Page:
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  • Think about how your favorite stories hook you.

  • "When he was nearly 13, my brother Jim

  • got his arm badly broken at the elbow.

  • When it healed, and Jim's fears of never being able to play football

  • were assuaged, he was seldom self conscious about his injury."

  • "All this happened, more or less. The war parts, anyway,

  • are pretty much true. One guy I knew really was shot

  • in Dresden for taking a teapot that wasn't his."

  • "My father's family name being Pirrip, and my Christian name Philip,

  • my infant tongue could make of both names nothing longer

  • or more explicit than 'Pip.'

  • So I called myself Pip, and came to be called Pip."

  • Imagery, intrigue, emotion: each introduction makes you want to read more.

  • If you have an assignment to write a literary analysis,

  • your introduction will be just as important.

  • There will be four elements in your essay:

  • your introduction,

  • thesis statement,

  • analysis and conclusion.

  • If you begin writing a literary analysis with the introduction,

  • you may be discouraged.

  • Here's a tip for writing a great introduction:

  • Write it last,

  • and write your thesis first.

  • Figure out what you want to analyze before you actually analyze it.

  • Your thesis is the foundation for the rest of your essay,

  • including your introduction.

  • So how do you find your thesis?

  • Start by asking questions.

  • To Charles Dickens you may ask,

  • "why do you draw attention to characters' hands?"

  • "What's up with their names?"

  • "Pumblechook? Really?"

  • To narrow your concept for analysis, answer the questions yourself.

  • "Estella ridicules Pip's hands, Jaggers constantly washes his hands,

  • Pip insufferably burns his hands,

  • Mrs. Joe brings Pip up by hand."

  • Are there patterns in your answers?

  • "Estella's comments smack of cruelty,

  • while Jaggers' cleanses his immoral conscience.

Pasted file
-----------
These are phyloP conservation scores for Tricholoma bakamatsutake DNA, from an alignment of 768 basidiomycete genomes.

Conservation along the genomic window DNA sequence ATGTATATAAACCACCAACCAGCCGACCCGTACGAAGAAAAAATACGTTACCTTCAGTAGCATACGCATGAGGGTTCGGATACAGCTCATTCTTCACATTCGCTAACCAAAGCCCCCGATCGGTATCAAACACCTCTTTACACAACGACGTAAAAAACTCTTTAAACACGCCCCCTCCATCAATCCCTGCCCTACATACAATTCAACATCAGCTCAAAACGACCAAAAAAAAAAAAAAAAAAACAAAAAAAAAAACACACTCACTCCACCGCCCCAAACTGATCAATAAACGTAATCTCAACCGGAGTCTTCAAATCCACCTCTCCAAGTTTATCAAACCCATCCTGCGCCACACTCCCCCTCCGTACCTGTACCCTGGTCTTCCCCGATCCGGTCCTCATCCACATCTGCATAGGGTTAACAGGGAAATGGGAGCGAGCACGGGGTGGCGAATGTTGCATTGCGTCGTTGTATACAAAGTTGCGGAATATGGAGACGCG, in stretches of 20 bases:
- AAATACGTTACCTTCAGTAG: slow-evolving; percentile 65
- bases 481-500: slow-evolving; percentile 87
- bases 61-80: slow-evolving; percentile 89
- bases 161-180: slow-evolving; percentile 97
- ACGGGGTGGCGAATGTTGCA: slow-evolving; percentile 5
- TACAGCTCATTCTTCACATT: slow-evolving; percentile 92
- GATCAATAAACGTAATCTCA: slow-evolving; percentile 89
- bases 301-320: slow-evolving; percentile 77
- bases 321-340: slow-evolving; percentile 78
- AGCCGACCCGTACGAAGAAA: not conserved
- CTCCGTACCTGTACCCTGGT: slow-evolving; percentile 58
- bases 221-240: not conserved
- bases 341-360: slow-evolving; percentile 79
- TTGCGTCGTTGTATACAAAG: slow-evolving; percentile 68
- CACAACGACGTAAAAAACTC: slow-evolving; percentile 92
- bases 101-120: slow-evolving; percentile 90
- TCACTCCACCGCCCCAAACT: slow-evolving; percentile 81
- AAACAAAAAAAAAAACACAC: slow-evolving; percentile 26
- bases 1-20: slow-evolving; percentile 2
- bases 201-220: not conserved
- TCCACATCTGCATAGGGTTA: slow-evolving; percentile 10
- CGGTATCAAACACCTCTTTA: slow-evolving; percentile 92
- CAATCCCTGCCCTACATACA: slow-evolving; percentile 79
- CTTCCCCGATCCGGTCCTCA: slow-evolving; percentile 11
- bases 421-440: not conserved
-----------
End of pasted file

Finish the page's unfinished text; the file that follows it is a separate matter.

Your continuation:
• Pip finds a second chance,

  • while Mrs. Joe abuses a child under the guise of love and dedication."

  • What can you analyze with this pattern?

  • "Hands symbolize social class inequities,

  • and through Dickens' criticism, he exposes the dire need for reform

  • in Victorian London.

  • What you will do next, which is an entirely different lesson,

  • is to draft and revise your analysis.

  • Only after you write your analysis,

  • return to your introduction.

  • Like authors earlier,

  • try to intrigue and inspire your reader.

  • Avoid starting with famous quotations,

  • dictionary definitions

  • or rhetorical questions.

  • Consider the historical context of your topic,

  • or an anecdote or some larger idea or concept.

  • Here's an example:

  • "27 bones in the hand and wrist allow humans to concurrently create

  • and destroy. Thousands of hands have been behind history's astounding creations.

  • Hands represent a powerful symbol,

  • one that was not lost on Charles Dickens.

  • In Great Expectations, Dickens uses hands

  • to symbolize social class inequities,

  • and through his criticism, he exposes the dire need for social reform

  • in Victorian London."

  • Take time crafting and revising your thesis and introduction.

  • Remember, if you are bored while writing,

  • your reader will be bored while reading.

  • By the way, did you notice the introduction to this lesson?

  • It didn't start with "here's how to write a thesis and introduction."

  • Would that have hooked you?

Think about how your favorite stories hook you.


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B1 中級

TED-Ed】素晴らしい導入の力 - キャロライン・モア (【TED-Ed】The power of a great introduction - Carolyn Mohr)

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    Zenn に公開 2021 年 01 月 14 日